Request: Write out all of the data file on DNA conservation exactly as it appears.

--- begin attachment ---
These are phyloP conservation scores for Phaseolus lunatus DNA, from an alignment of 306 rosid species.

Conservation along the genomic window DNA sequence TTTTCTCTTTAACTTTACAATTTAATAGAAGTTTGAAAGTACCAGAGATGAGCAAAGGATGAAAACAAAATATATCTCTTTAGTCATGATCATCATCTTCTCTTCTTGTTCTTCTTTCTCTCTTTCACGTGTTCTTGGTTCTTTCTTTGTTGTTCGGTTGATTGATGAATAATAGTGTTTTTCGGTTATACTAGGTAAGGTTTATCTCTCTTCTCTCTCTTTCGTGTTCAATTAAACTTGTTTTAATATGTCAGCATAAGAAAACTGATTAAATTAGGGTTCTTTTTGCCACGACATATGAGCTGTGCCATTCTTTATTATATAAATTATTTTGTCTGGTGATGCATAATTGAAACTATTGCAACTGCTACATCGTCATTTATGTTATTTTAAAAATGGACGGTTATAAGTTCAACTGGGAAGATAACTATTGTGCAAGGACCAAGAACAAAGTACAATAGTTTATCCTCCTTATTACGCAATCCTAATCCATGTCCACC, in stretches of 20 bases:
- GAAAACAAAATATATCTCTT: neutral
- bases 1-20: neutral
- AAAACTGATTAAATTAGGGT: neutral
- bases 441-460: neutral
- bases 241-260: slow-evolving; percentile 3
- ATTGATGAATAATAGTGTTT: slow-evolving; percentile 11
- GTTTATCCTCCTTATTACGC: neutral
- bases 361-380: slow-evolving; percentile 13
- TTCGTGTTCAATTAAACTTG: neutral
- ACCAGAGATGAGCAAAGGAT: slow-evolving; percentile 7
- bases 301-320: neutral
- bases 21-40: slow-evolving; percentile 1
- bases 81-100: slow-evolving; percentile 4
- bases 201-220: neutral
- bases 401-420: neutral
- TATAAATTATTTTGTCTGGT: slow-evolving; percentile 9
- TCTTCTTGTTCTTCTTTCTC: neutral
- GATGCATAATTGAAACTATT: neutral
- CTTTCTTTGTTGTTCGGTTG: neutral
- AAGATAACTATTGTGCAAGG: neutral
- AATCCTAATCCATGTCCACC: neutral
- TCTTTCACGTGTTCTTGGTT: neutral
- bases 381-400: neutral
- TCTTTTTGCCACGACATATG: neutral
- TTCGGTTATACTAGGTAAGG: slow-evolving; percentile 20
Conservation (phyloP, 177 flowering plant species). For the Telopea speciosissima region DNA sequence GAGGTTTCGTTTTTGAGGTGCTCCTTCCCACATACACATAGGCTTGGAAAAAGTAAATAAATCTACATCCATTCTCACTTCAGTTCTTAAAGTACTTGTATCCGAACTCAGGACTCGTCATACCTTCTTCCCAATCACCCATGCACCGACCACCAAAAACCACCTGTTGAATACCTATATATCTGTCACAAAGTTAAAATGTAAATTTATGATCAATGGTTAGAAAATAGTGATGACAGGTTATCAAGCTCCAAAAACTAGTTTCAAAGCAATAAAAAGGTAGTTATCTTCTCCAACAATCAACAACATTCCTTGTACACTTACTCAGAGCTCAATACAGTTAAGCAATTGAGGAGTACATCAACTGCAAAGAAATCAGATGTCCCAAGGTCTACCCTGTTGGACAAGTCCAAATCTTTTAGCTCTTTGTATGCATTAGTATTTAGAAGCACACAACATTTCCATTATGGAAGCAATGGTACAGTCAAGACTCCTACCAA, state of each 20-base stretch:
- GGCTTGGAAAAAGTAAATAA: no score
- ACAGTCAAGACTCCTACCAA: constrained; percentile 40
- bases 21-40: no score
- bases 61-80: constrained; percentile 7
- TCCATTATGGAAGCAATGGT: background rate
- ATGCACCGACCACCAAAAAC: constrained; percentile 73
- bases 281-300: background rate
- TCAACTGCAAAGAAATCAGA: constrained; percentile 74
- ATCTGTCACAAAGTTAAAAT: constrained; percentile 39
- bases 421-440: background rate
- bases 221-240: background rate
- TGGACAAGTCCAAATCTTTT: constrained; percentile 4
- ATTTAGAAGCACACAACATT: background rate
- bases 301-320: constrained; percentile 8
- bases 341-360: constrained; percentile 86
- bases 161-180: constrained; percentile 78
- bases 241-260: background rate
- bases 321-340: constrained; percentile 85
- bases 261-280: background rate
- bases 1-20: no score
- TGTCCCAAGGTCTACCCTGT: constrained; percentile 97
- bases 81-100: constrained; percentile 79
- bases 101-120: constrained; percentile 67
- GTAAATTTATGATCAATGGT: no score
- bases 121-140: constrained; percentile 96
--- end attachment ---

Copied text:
These are phyloP conservation scores for Phaseolus lunatus DNA, from an alignment of 306 rosid species.

Conservation along the genomic window DNA sequence TTTTCTCTTTAACTTTACAATTTAATAGAAGTTTGAAAGTACCAGAGATGAGCAAAGGATGAAAACAAAATATATCTCTTTAGTCATGATCATCATCTTCTCTTCTTGTTCTTCTTTCTCTCTTTCACGTGTTCTTGGTTCTTTCTTTGTTGTTCGGTTGATTGATGAATAATAGTGTTTTTCGGTTATACTAGGTAAGGTTTATCTCTCTTCTCTCTCTTTCGTGTTCAATTAAACTTGTTTTAATATGTCAGCATAAGAAAACTGATTAAATTAGGGTTCTTTTTGCCACGACATATGAGCTGTGCCATTCTTTATTATATAAATTATTTTGTCTGGTGATGCATAATTGAAACTATTGCAACTGCTACATCGTCATTTATGTTATTTTAAAAATGGACGGTTATAAGTTCAACTGGGAAGATAACTATTGTGCAAGGACCAAGAACAAAGTACAATAGTTTATCCTCCTTATTACGCAATCCTAATCCATGTCCACC, in stretches of 20 bases:
- GAAAACAAAATATATCTCTT: neutral
- bases 1-20: neutral
- AAAACTGATTAAATTAGGGT: neutral
- bases 441-460: neutral
- bases 241-260: slow-evolving; percentile 3
- ATTGATGAATAATAGTGTTT: slow-evolving; percentile 11
- GTTTATCCTCCTTATTACGC: neutral
- bases 361-380: slow-evolving; percentile 13
- TTCGTGTTCAATTAAACTTG: neutral
- ACCAGAGATGAGCAAAGGAT: slow-evolving; percentile 7
- bases 301-320: neutral
- bases 21-40: slow-evolving; percentile 1
- bases 81-100: slow-evolving; percentile 4
- bases 201-220: neutral
- bases 401-420: neutral
- TATAAATTATTTTGTCTGGT: slow-evolving; percentile 9
- TCTTCTTGTTCTTCTTTCTC: neutral
- GATGCATAATTGAAACTATT: neutral
- CTTTCTTTGTTGTTCGGTTG: neutral
- AAGATAACTATTGTGCAAGG: neutral
- AATCCTAATCCATGTCCACC: neutral
- TCTTTCACGTGTTCTTGGTT: neutral
- bases 381-400: neutral
- TCTTTTTGCCACGACATATG: neutral
- TTCGGTTATACTAGGTAAGG: slow-evolving; percentile 20
Conservation (phyloP, 177 flowering plant species). For the Telopea speciosissima region DNA sequence GAGGTTTCGTTTTTGAGGTGCTCCTTCCCACATACACATAGGCTTGGAAAAAGTAAATAAATCTACATCCATTCTCACTTCAGTTCTTAAAGTACTTGTATCCGAACTCAGGACTCGTCATACCTTCTTCCCAATCACCCATGCACCGACCACCAAAAACCACCTGTTGAATACCTATATATCTGTCACAAAGTTAAAATGTAAATTTATGATCAATGGTTAGAAAATAGTGATGACAGGTTATCAAGCTCCAAAAACTAGTTTCAAAGCAATAAAAAGGTAGTTATCTTCTCCAACAATCAACAACATTCCTTGTACACTTACTCAGAGCTCAATACAGTTAAGCAATTGAGGAGTACATCAACTGCAAAGAAATCAGATGTCCCAAGGTCTACCCTGTTGGACAAGTCCAAATCTTTTAGCTCTTTGTATGCATTAGTATTTAGAAGCACACAACATTTCCATTATGGAAGCAATGGTACAGTCAAGACTCCTACCAA, state of each 20-base stretch:
- GGCTTGGAAAAAGTAAATAA: no score
- ACAGTCAAGACTCCTACCAA: constrained; percentile 40
- bases 21-40: no score
- bases 61-80: constrained; percentile 7
- TCCATTATGGAAGCAATGGT: background rate
- ATGCACCGACCACCAAAAAC: constrained; percentile 73
- bases 281-300: background rate
- TCAACTGCAAAGAAATCAGA: constrained; percentile 74
- ATCTGTCACAAAGTTAAAAT: constrained; percentile 39
- bases 421-440: background rate
- bases 221-240: background rate
- TGGACAAGTCCAAATCTTTT: constrained; percentile 4
- ATTTAGAAGCACACAACATT: background rate
- bases 301-320: constrained; percentile 8
- bases 341-360: constrained; percentile 86
- bases 161-180: constrained; percentile 78
- bases 241-260: background rate
- bases 321-340: constrained; percentile 85
- bases 261-280: background rate
- bases 1-20: no score
- TGTCCCAAGGTCTACCCTGT: constrained; percentile 97
- bases 81-100: constrained; percentile 79
- bases 101-120: constrained; percentile 67
- GTAAATTTATGATCAATGGT: no score
- bases 121-140: constrained; percentile 96